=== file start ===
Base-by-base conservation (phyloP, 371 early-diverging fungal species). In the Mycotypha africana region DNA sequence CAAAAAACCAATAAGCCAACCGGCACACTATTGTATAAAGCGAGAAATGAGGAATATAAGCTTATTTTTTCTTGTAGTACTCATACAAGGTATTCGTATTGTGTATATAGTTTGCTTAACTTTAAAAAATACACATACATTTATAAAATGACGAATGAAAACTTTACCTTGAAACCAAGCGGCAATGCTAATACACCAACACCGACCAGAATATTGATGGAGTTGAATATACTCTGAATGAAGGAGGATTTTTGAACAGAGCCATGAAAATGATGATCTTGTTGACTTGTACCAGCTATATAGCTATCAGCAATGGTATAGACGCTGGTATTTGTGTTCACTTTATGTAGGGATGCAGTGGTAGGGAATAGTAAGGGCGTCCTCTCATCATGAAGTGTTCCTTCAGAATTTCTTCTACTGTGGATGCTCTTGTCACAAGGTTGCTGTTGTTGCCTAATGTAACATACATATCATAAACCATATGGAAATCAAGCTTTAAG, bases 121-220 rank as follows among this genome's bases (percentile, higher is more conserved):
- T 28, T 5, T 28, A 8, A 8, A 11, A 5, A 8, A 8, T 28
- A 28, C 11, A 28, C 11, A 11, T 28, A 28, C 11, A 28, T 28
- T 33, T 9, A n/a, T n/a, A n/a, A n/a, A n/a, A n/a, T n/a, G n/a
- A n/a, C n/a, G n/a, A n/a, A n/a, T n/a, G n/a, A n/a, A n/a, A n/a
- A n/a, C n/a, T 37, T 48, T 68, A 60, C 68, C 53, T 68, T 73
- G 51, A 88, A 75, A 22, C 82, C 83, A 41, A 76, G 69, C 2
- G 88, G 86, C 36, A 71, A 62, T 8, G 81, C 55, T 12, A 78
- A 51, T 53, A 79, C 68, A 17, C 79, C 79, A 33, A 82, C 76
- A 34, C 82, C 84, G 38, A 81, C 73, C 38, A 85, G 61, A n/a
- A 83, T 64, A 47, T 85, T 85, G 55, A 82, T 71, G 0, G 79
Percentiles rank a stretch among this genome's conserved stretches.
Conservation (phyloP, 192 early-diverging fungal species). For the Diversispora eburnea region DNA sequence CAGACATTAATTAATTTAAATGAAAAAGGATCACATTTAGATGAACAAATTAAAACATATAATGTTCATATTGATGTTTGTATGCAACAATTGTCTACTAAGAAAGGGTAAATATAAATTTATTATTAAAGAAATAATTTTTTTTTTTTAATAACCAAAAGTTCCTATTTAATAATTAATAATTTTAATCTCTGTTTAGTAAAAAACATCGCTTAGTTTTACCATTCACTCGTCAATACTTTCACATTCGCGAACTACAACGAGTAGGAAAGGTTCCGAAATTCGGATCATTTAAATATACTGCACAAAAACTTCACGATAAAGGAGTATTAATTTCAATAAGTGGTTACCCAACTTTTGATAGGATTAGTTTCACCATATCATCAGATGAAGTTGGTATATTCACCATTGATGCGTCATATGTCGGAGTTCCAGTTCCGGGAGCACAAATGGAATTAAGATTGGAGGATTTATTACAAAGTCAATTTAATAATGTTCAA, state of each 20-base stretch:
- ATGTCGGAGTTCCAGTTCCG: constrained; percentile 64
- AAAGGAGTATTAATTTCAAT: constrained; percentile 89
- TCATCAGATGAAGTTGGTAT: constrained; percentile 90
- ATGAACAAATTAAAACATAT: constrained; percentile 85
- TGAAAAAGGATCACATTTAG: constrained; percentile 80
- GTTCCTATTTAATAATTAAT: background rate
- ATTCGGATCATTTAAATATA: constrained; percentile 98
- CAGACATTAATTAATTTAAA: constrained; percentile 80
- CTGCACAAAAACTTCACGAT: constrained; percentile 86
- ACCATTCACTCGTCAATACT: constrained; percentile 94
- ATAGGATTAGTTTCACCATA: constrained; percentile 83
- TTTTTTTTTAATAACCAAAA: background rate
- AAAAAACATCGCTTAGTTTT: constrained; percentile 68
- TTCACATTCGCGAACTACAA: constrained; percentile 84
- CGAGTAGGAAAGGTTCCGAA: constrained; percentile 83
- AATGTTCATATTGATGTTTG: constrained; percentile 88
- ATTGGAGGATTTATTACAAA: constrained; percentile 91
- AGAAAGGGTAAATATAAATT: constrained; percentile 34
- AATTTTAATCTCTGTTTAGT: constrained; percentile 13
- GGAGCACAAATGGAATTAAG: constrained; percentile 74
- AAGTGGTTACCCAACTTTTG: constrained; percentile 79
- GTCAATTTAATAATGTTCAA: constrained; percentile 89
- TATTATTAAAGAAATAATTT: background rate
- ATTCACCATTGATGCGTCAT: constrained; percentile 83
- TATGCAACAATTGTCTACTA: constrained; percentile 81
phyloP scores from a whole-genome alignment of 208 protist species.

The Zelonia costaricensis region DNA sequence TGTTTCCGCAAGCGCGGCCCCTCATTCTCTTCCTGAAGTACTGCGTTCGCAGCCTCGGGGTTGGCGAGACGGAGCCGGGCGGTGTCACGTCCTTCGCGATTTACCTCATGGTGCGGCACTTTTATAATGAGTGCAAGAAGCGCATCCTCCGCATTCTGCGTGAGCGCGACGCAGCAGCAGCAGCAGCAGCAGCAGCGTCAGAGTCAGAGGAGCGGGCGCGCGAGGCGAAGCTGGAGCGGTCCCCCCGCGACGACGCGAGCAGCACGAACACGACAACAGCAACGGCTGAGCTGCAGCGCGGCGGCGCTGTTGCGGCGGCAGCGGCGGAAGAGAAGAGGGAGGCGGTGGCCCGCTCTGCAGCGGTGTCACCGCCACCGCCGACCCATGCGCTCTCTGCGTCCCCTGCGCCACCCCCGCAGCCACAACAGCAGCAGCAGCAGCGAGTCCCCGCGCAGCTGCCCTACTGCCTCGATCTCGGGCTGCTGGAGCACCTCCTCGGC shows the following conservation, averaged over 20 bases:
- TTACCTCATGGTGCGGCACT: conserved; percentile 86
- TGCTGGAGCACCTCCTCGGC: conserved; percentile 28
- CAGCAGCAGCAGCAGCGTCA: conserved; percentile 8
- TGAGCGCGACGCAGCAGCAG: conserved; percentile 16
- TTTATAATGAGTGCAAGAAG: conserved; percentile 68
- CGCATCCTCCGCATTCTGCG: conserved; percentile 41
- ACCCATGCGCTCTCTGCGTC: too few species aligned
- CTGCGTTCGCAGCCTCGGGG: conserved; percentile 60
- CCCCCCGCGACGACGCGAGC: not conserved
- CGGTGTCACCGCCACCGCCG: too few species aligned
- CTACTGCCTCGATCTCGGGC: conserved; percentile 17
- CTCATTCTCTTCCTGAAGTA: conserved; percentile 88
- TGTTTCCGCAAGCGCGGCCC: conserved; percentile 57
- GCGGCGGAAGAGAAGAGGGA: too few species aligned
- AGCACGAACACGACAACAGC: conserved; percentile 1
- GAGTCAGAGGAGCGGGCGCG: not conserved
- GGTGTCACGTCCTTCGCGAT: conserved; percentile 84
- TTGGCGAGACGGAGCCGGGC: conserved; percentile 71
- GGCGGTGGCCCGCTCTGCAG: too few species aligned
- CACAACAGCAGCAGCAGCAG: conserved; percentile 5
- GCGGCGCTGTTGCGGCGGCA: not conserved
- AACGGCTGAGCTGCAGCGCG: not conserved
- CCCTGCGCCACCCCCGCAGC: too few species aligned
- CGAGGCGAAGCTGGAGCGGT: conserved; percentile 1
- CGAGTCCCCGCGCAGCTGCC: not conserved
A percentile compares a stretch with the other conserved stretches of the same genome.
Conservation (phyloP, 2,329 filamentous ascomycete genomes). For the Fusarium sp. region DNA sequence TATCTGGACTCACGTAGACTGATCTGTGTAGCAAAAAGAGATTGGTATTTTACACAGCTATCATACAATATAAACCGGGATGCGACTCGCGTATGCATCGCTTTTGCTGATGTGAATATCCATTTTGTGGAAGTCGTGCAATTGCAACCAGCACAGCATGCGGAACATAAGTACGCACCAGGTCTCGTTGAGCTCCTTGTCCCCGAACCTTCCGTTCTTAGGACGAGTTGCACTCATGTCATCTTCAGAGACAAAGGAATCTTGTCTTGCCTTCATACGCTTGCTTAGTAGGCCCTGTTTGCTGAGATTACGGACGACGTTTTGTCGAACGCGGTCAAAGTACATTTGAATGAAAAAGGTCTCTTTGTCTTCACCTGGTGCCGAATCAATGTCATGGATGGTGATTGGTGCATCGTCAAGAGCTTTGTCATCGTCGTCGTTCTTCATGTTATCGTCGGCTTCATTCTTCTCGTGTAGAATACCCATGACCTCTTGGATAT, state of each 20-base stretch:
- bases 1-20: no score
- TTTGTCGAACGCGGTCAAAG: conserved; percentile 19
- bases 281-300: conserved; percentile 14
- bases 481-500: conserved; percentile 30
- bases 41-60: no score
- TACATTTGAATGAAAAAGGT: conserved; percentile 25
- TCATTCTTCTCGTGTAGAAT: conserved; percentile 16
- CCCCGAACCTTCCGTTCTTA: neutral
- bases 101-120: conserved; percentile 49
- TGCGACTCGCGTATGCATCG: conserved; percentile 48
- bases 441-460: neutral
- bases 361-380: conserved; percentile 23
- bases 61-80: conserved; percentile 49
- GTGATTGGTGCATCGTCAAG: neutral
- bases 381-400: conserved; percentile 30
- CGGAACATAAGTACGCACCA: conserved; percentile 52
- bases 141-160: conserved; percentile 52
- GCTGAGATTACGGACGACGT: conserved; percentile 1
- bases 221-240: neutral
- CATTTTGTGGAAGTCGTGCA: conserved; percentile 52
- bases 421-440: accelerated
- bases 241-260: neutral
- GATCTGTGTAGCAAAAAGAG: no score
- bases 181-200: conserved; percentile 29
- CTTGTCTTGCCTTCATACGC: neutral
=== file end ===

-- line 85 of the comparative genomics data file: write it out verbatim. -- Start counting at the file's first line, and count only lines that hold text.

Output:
- GCTGAGATTACGGACGACGT: conserved; percentile 1